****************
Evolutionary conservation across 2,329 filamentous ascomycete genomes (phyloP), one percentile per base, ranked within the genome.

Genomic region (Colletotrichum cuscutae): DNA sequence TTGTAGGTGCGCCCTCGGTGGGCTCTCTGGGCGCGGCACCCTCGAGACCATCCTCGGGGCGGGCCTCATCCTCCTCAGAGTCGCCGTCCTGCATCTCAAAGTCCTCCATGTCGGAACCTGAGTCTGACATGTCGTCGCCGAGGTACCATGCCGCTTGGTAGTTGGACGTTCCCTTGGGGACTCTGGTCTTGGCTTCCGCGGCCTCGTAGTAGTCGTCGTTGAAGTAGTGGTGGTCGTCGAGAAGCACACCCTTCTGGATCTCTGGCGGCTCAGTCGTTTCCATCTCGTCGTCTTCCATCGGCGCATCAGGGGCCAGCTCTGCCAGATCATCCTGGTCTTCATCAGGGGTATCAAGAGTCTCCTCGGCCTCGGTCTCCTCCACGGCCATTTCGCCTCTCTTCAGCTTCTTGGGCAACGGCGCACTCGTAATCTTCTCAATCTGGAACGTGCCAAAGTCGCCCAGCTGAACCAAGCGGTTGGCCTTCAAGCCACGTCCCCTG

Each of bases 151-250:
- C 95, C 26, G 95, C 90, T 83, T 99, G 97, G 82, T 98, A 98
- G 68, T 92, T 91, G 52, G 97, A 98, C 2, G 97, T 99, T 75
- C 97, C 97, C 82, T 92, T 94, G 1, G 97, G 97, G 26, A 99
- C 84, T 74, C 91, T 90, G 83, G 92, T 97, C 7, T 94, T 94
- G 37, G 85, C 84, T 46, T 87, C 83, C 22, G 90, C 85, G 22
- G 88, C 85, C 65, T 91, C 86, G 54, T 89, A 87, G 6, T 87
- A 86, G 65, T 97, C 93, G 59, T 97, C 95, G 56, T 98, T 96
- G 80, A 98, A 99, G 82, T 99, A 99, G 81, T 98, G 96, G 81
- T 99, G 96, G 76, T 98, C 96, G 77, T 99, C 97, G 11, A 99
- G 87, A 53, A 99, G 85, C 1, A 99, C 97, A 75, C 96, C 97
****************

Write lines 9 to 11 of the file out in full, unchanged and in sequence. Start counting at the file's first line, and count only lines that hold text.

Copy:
- G 88, C 85, C 65, T 91, C 86, G 54, T 89, A 87, G 6, T 87
- A 86, G 65, T 97, C 93, G 59, T 97, C 95, G 56, T 98, T 96
- G 80, A 98, A 99, G 82, T 99, A 99, G 81, T 98, G 96, G 81